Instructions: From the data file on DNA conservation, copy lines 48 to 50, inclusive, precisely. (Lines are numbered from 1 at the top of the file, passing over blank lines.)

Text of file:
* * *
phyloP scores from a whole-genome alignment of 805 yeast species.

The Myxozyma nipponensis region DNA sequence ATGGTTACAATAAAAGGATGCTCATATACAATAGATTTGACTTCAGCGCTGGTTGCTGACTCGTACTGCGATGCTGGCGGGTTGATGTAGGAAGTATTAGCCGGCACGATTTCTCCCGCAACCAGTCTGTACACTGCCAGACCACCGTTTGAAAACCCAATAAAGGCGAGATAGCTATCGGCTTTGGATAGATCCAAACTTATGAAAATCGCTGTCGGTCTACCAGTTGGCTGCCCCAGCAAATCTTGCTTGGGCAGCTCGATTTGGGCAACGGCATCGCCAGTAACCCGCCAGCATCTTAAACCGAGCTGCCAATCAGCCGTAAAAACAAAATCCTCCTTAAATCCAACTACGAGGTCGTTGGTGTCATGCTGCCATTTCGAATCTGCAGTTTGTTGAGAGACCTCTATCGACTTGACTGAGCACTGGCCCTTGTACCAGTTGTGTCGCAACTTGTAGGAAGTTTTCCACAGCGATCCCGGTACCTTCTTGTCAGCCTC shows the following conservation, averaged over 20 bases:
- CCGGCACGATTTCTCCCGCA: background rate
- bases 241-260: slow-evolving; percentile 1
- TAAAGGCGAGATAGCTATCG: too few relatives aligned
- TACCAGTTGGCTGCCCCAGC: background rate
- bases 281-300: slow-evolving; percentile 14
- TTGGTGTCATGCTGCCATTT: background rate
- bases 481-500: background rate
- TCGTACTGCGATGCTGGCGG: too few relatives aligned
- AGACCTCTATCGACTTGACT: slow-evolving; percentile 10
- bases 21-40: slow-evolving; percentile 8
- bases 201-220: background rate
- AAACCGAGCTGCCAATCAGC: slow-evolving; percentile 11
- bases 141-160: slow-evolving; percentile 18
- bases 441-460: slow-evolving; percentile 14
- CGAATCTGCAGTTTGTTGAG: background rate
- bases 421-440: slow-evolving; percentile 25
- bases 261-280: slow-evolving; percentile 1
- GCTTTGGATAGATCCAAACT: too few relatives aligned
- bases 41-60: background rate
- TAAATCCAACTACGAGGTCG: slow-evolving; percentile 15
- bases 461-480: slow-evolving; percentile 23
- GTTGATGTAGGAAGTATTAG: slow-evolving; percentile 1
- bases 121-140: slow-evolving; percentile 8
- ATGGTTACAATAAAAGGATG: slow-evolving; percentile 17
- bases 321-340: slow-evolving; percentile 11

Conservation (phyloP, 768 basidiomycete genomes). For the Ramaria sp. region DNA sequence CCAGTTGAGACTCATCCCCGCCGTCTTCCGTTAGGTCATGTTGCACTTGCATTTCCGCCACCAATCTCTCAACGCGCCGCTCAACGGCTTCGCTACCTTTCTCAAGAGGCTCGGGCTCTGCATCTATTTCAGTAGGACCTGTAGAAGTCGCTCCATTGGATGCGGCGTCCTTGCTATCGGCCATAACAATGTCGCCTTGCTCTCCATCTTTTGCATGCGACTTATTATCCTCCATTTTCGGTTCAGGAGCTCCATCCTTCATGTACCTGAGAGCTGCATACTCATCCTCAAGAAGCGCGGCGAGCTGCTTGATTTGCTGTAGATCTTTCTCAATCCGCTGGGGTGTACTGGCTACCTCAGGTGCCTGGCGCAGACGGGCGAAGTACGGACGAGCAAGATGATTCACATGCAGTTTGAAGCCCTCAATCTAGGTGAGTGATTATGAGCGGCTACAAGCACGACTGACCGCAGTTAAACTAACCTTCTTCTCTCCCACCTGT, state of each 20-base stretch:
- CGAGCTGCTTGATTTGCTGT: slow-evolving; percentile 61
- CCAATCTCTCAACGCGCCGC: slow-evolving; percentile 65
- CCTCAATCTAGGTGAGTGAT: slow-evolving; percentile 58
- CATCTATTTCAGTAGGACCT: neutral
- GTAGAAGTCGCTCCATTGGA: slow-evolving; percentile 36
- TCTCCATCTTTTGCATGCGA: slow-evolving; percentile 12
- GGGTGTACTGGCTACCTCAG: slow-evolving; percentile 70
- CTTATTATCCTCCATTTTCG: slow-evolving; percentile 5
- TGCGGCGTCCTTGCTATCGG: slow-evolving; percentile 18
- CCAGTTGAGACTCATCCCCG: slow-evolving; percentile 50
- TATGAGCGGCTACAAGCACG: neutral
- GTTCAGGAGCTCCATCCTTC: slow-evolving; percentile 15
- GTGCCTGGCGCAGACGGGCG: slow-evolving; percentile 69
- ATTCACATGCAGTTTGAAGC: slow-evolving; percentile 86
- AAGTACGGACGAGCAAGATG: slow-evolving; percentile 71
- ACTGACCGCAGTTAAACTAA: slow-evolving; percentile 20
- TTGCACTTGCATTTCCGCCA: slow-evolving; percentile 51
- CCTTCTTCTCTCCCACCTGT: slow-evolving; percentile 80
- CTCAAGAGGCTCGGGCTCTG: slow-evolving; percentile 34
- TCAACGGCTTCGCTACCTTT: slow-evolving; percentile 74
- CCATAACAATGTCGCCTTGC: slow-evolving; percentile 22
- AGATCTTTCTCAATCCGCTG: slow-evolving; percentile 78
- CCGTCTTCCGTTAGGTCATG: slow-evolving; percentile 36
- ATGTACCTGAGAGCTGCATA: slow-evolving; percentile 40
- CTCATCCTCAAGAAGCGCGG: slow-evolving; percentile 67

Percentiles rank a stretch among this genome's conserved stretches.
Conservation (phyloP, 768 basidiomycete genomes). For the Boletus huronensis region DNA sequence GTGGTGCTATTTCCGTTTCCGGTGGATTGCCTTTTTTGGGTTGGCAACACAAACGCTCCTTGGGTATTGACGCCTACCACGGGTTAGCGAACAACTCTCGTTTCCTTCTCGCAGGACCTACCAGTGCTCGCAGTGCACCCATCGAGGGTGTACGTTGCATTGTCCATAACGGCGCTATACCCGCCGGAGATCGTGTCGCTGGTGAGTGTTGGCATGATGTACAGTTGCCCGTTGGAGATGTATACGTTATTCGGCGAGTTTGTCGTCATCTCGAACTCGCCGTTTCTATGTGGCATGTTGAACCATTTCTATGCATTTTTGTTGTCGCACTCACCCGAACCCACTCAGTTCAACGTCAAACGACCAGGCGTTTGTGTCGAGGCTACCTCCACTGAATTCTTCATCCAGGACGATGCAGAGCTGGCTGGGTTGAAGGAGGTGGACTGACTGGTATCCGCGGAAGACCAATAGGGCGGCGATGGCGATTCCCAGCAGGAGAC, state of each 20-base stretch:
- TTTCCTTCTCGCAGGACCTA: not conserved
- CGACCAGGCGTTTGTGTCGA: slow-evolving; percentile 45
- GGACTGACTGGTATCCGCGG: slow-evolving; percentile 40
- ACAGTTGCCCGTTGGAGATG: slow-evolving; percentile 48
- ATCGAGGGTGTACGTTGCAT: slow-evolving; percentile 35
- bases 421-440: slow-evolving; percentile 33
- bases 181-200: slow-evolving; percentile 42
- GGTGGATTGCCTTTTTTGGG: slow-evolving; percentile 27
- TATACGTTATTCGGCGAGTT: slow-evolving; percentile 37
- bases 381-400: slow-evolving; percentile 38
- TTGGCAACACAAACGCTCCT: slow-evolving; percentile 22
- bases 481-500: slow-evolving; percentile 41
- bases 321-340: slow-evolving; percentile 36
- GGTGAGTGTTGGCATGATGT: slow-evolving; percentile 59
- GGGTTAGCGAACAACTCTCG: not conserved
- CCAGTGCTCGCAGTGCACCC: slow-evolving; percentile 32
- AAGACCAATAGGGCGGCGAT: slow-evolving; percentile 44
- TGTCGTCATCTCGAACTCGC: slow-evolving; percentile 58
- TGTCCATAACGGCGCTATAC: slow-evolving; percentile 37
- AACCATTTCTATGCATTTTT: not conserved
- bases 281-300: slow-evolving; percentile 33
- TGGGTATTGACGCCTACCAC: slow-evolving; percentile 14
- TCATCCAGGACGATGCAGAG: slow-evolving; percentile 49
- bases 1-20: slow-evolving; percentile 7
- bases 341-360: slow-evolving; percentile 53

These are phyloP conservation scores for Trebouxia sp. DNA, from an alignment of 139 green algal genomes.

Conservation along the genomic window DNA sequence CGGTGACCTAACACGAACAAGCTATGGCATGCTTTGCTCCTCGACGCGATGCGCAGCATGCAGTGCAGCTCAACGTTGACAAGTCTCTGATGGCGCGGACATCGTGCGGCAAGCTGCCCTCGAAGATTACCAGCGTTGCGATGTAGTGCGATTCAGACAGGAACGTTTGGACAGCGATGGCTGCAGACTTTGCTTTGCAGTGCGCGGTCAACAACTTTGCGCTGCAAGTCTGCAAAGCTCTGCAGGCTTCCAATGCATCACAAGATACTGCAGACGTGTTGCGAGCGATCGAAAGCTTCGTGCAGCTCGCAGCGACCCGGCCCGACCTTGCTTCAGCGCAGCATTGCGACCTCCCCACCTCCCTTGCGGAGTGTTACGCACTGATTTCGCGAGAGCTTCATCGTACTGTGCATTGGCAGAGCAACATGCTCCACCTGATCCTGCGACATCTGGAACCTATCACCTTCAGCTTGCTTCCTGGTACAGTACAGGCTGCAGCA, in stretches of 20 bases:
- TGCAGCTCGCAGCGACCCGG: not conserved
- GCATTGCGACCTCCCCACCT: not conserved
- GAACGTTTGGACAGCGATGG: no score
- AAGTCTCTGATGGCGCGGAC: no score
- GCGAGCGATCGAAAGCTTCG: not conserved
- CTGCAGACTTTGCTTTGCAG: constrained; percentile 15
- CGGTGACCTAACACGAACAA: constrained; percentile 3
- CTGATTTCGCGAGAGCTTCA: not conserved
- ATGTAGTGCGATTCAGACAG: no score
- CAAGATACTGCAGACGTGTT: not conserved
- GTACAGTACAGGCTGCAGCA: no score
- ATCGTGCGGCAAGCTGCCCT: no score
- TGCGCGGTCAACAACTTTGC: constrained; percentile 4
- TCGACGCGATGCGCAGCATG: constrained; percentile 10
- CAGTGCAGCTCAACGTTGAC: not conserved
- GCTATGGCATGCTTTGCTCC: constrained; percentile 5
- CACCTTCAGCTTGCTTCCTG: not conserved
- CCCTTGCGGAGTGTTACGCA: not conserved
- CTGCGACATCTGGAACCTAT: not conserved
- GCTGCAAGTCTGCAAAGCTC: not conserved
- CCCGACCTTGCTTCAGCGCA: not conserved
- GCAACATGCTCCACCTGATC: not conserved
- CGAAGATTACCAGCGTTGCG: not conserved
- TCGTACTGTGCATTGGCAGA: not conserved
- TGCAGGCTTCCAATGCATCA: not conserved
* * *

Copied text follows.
- TCAACGGCTTCGCTACCTTT: slow-evolving; percentile 74
- CCATAACAATGTCGCCTTGC: slow-evolving; percentile 22
- AGATCTTTCTCAATCCGCTG: slow-evolving; percentile 78